“We now have to decide between living, eating or studying.Emila Hoxhaj, the president of the Federation of French-speaking Students (FEF), has the feel for the formula amid a demonstration against student precariousness this Thursday afternoon in the November drizzle at the Place du Congrès in Brussels.
We’re not necessarily aware of this on this side of the border, but our neighbors and cousins have inflation more than double ours (+12.27% in Belgium, +5% in France in October). Even if family allowances and civil servants’ salaries are adjusted in line with the cost of living, with increases of 2% planned for November, December and January, Belgians “no matter what” do not benefit from our tariff umbrellas and other emergency support measures.
The social and student councils of the universities and colleges are mobilizing. Jean-Charles, a 22-year-old “organic quality” student at the Haute École Léonard de Vinci, remarks: “The school is very present. The requests for help have exploded.» At the Free University of Brussels, the 2-euro meals are a phenomenal success.
The energy-price-indexed rents in the private sector have risen by around a hundred euros on average for standard 15 m2 studios since September. However, student accommodation costs in Brussels already reached a high average of €500. It went from 44% to more than half of a student budget.
Rising rents and undeclared work
Emma, who is doing her third bachelor’s degree (which corresponds to the license) in economics and social sciences at the ULB, has just moved to Woluwe-Saint-Pierre to save ten euros a month on rent in a shared flat. “With family allowances, the scholarship and €200 a month from my grandparents, I spend €440 a month on rent totaling €670. This leaves me €40 a week to support myself. And I prefer going to Colruyt to more expensive supermarkets like Delhaize. We feel the inflation from all sides.»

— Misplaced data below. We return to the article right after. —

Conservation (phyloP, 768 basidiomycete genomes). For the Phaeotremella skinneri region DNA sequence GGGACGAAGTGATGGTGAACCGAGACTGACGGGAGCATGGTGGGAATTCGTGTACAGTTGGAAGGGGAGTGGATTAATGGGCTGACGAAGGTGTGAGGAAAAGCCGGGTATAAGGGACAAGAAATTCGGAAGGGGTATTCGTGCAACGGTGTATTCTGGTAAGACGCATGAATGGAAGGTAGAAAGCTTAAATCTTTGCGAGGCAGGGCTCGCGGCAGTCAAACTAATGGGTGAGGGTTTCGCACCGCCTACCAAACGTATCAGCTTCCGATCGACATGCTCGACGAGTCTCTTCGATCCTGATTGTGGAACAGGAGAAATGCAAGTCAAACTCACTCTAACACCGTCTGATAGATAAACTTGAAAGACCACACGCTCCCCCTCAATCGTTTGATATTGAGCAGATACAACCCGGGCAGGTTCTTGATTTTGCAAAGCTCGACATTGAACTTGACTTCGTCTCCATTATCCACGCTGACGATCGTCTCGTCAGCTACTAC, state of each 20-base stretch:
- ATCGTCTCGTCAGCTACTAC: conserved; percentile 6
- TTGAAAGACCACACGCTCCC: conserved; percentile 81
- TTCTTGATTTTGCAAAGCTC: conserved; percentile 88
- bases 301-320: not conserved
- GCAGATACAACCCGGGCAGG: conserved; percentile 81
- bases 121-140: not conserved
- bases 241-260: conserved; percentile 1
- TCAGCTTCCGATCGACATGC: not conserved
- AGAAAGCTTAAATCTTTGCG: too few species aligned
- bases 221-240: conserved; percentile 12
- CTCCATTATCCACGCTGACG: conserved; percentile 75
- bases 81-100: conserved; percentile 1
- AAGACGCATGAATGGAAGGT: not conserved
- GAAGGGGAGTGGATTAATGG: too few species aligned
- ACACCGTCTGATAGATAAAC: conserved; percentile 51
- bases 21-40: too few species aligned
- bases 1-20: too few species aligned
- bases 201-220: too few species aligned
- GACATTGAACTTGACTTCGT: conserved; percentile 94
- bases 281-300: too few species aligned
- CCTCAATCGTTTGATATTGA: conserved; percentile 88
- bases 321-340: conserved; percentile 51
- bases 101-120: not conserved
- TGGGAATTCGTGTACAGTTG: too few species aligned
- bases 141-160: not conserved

Nevertheless, Emma does not yet have to work to finance her studies. Jean-Charles is forced to do so, but not too much to avoid losing the €923.12 of his Social Inclusion Income (RIS, the equivalent of the RSA) granted by the Public Center for Social Action (CPAS). Fortunately, it benefits from the social tariff for energy. “But we are at a turning point notes Jean-Charles. I know many students who are forced to do undeclared work for a few extra hours.»
The FEF estimates that nearly 100,000 French-speaking students are in precarious circumstances. Along with its Dutch-language equivalent, the VVS, he is calling for five demands on accommodation, transport (people over 24 from €12 to €499 per year), crockery at €1, premises open in winter and an extension of the social Criteria for Study Grants. But for Emila Hoxhaj, housing remains the priority: “ The owners passed on the indexing. The situation is certainly difficult for everyone, but some make profits on the students.»
India: Bottled water from the Ganges spring and delivered to your home
The EU freezes the reform of the Energy Charter, which is said to be too protective against fossil fuels
Gas: Qatar and China sign historic 27-year deal
Read more on this topic/topics: